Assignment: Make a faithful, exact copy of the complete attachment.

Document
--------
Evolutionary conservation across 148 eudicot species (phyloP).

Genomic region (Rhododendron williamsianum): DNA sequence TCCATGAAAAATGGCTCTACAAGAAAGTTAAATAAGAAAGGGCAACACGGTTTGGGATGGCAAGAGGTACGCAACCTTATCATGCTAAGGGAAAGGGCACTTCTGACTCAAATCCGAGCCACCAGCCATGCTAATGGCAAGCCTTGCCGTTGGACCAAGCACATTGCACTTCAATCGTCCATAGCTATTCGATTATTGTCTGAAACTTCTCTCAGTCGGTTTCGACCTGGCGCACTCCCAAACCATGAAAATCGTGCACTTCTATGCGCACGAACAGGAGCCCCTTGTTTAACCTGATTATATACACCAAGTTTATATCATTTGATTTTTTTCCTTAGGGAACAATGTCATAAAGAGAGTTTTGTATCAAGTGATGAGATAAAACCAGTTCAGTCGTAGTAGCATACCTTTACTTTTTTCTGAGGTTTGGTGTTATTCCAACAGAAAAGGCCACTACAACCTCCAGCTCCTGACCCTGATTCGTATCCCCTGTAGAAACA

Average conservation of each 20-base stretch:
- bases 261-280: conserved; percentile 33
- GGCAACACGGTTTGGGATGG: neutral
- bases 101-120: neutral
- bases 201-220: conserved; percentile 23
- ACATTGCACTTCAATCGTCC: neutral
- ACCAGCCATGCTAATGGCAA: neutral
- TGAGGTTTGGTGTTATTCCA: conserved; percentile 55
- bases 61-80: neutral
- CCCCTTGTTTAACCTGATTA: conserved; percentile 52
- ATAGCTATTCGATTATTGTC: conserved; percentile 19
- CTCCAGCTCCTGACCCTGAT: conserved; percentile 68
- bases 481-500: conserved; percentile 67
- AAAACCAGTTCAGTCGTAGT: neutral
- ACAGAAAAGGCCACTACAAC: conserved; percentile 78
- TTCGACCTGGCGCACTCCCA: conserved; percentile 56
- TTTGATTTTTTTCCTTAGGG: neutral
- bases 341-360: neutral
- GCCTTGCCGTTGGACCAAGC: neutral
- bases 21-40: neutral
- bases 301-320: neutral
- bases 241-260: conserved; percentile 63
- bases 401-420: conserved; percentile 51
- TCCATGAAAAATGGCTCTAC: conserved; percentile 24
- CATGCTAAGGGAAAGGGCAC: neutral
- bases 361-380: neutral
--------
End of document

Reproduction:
Evolutionary conservation across 148 eudicot species (phyloP).

Genomic region (Rhododendron williamsianum): DNA sequence TCCATGAAAAATGGCTCTACAAGAAAGTTAAATAAGAAAGGGCAACACGGTTTGGGATGGCAAGAGGTACGCAACCTTATCATGCTAAGGGAAAGGGCACTTCTGACTCAAATCCGAGCCACCAGCCATGCTAATGGCAAGCCTTGCCGTTGGACCAAGCACATTGCACTTCAATCGTCCATAGCTATTCGATTATTGTCTGAAACTTCTCTCAGTCGGTTTCGACCTGGCGCACTCCCAAACCATGAAAATCGTGCACTTCTATGCGCACGAACAGGAGCCCCTTGTTTAACCTGATTATATACACCAAGTTTATATCATTTGATTTTTTTCCTTAGGGAACAATGTCATAAAGAGAGTTTTGTATCAAGTGATGAGATAAAACCAGTTCAGTCGTAGTAGCATACCTTTACTTTTTTCTGAGGTTTGGTGTTATTCCAACAGAAAAGGCCACTACAACCTCCAGCTCCTGACCCTGATTCGTATCCCCTGTAGAAACA

Average conservation of each 20-base stretch:
- bases 261-280: conserved; percentile 33
- GGCAACACGGTTTGGGATGG: neutral
- bases 101-120: neutral
- bases 201-220: conserved; percentile 23
- ACATTGCACTTCAATCGTCC: neutral
- ACCAGCCATGCTAATGGCAA: neutral
- TGAGGTTTGGTGTTATTCCA: conserved; percentile 55
- bases 61-80: neutral
- CCCCTTGTTTAACCTGATTA: conserved; percentile 52
- ATAGCTATTCGATTATTGTC: conserved; percentile 19
- CTCCAGCTCCTGACCCTGAT: conserved; percentile 68
- bases 481-500: conserved; percentile 67
- AAAACCAGTTCAGTCGTAGT: neutral
- ACAGAAAAGGCCACTACAAC: conserved; percentile 78
- TTCGACCTGGCGCACTCCCA: conserved; percentile 56
- TTTGATTTTTTTCCTTAGGG: neutral
- bases 341-360: neutral
- GCCTTGCCGTTGGACCAAGC: neutral
- bases 21-40: neutral
- bases 301-320: neutral
- bases 241-260: conserved; percentile 63
- bases 401-420: conserved; percentile 51
- TCCATGAAAAATGGCTCTAC: conserved; percentile 24
- CATGCTAAGGGAAAGGGCAC: neutral
- bases 361-380: neutral